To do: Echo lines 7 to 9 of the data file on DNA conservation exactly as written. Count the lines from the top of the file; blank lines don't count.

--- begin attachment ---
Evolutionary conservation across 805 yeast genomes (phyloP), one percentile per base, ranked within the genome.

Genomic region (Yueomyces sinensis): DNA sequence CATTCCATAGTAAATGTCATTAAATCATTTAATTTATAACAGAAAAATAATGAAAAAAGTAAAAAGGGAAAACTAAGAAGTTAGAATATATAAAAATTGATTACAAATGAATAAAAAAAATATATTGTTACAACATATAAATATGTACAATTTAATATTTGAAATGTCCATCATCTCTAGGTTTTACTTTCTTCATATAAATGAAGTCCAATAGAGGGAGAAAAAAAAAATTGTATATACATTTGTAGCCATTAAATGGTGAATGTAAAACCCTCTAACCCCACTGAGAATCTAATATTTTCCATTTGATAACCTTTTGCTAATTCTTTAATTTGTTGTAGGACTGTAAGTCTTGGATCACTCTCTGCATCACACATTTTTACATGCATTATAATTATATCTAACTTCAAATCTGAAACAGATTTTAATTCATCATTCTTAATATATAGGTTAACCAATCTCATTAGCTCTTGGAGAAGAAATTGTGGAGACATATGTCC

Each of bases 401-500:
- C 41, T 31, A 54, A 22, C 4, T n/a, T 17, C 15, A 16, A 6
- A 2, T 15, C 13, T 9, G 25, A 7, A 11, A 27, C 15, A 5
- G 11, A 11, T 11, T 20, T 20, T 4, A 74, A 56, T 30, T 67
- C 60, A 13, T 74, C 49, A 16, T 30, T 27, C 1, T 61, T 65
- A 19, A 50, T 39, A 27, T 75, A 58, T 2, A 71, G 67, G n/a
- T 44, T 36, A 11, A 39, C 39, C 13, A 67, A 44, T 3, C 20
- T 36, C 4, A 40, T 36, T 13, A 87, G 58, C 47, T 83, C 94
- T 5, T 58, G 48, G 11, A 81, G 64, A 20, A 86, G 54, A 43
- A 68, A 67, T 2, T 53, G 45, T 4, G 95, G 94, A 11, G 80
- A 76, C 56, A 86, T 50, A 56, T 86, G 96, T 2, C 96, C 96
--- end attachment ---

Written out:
- C 60, A 13, T 74, C 49, A 16, T 30, T 27, C 1, T 61, T 65
- A 19, A 50, T 39, A 27, T 75, A 58, T 2, A 71, G 67, G n/a
- T 44, T 36, A 11, A 39, C 39, C 13, A 67, A 44, T 3, C 20